Cu Chi Tunnels
Hiding spots as well as communication and supply routes, these tunnels are an enormous network of underground secret pathways used by Vietnamese soldiers in their resistance to American forces during the Vietnam War. 

Our funny tour guide at Cu Chi tunnels
Nowadays, the tunnels have become a popular destination among Western tourists, who can go in some parts of the tunnels that have been modified for foreigners. 


  • Vietnam uses the Vietnamese Dong (VND) as its local currency. The largest banknote is 500,000 VND (approximately USD 22). Coins are also in circulation, but locals prefer banknotes and might refuse to accept coins sometimes. Make sure your banknotes are in good condition; otherwise, locals will refuse to accept your banknotes as well. 
  • In order to enter Vietnam, you need a visa. We processed ours through cheapvietnamvisa. The website is user-friendly, so just follow the steps. Make sure to submit your visa application at least 3 days in advance. 
  • While traveling in Vietnam, we also visited Da Nang. However, we recommend skipping this city as it is nothing but a long beach strip along which hotels and restaurants are too far apart. It also lacks old buildings and history, which makes its counterpart - Hoi An - a much more alluring place to stay in.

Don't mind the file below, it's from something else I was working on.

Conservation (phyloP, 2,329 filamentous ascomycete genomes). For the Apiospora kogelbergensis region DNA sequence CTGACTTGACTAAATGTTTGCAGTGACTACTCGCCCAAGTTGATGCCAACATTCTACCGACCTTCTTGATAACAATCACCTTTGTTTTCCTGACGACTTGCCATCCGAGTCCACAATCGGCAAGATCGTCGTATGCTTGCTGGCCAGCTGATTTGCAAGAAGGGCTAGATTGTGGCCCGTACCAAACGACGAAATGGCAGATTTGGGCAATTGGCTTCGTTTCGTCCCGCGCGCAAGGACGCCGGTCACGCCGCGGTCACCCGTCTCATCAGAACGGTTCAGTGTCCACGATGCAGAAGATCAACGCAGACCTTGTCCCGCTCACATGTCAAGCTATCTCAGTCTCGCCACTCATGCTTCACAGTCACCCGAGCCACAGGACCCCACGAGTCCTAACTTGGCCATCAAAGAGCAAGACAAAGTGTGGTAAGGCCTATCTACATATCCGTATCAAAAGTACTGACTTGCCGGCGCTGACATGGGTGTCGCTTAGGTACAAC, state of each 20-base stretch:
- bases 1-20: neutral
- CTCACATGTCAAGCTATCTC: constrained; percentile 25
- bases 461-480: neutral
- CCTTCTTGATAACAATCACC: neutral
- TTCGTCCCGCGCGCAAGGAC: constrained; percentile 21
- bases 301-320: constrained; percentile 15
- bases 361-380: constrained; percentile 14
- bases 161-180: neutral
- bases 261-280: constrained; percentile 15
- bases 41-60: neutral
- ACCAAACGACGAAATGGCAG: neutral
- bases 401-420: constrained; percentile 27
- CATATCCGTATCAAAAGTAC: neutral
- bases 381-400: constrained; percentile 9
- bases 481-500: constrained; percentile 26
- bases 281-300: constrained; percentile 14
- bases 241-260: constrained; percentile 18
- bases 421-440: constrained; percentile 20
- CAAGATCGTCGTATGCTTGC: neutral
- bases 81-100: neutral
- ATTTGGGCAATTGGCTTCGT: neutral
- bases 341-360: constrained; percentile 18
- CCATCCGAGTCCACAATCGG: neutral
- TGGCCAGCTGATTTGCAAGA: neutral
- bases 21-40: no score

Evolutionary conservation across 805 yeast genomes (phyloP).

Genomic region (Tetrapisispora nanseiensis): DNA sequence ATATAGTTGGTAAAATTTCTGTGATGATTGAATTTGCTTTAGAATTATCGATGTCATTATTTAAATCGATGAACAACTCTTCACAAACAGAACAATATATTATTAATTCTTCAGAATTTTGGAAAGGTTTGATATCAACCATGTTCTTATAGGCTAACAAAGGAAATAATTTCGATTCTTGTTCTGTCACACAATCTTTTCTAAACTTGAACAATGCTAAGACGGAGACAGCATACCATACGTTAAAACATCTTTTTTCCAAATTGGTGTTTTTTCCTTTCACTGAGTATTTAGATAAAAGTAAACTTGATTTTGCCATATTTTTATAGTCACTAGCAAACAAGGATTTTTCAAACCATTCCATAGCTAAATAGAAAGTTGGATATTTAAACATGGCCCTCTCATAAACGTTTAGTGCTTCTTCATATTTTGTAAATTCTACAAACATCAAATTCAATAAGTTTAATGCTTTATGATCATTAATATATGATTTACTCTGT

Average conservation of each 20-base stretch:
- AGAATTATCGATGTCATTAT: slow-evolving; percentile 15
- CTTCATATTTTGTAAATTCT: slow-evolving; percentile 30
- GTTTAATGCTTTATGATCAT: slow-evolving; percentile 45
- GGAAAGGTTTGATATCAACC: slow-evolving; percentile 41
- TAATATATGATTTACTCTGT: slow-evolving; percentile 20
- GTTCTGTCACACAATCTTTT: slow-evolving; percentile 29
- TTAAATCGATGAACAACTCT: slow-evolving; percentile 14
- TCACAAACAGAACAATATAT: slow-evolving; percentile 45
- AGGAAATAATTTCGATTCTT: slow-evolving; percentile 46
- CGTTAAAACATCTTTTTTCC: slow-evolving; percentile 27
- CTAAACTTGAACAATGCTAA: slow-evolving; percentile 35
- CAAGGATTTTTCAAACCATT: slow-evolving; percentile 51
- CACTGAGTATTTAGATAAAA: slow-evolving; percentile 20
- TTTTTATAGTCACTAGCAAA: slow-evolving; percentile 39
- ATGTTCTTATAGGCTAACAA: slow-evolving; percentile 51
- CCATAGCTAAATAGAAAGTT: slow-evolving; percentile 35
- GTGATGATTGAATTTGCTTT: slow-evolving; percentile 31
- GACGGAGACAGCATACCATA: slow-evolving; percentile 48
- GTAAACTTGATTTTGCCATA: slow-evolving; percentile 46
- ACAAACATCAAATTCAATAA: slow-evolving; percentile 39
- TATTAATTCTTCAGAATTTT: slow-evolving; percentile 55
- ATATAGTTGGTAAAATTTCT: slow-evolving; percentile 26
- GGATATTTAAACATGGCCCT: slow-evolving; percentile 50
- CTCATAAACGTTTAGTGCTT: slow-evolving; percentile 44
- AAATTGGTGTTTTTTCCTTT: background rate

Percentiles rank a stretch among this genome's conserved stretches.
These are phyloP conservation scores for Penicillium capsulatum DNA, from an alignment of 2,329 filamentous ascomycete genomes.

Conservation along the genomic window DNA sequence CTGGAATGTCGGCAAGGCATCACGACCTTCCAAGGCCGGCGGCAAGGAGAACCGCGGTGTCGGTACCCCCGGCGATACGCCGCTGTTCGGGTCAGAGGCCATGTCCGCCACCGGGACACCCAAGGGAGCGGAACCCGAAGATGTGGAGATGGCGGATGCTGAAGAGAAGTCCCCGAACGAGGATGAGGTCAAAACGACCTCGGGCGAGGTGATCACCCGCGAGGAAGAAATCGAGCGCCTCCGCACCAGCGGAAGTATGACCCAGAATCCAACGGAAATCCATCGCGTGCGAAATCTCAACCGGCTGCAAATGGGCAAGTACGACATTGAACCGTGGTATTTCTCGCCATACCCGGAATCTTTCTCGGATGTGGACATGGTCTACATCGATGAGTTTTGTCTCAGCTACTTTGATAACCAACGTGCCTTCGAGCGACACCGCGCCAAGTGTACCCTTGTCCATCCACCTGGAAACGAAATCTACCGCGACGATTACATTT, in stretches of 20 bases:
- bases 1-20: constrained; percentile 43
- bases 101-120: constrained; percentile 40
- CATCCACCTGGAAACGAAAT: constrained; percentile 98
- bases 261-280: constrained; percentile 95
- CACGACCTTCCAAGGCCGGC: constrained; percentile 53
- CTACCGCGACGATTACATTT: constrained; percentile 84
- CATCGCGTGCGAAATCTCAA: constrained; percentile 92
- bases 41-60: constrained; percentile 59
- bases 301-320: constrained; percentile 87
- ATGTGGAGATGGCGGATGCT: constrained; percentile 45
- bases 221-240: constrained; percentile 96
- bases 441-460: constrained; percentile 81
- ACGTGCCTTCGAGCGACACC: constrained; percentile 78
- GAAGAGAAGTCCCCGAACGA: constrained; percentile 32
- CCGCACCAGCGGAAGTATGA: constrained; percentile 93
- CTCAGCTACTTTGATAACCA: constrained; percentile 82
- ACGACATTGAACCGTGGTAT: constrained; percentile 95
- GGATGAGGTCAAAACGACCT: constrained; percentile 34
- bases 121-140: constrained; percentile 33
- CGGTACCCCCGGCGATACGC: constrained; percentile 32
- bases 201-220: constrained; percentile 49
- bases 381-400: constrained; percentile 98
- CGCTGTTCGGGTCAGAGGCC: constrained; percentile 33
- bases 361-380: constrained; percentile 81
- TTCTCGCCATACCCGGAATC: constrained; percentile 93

• Try the street food, especially in Hoi An. It's delicious and traditional. Bubble tea is also something that you should try. 
  • In Hoi An, we treated ourselves to a nice place and stayed at Sunshine Hotel. It has an incredibly delicious buffet breakfast, free bike rental and a beautiful swimming pool. The rooms are all air-conditioned and the beds are extremely comfortable. A good night's sleep is 100% guaranteed here. Needless to say, this hotel is a place that we highly recommend. 
  • If you want to use a beach chair while you're at the beach, you will have to pay for it as well as for bike and motorcycle parking. As always, haggle the price down! 
  • When you go shopping for souvenirs, haggle prices down as much as you can. Vietnamese people are notorious for trying to rip tourists off. If they refuse to accept your offer, slowly walk away and they will accept your price right away. Just be patient and smile a lot! 
  • We wouldn't recommend renting a motorbike in Vietnam. The traffic can be very dangerous for someone who hasn't ridden a motorbike in this country before. 
I hope my post has been of help to you all. If you liked what you read and thought it was useful, once again, I kindly ask you to share my blog and spread the word. 

Stay tuned!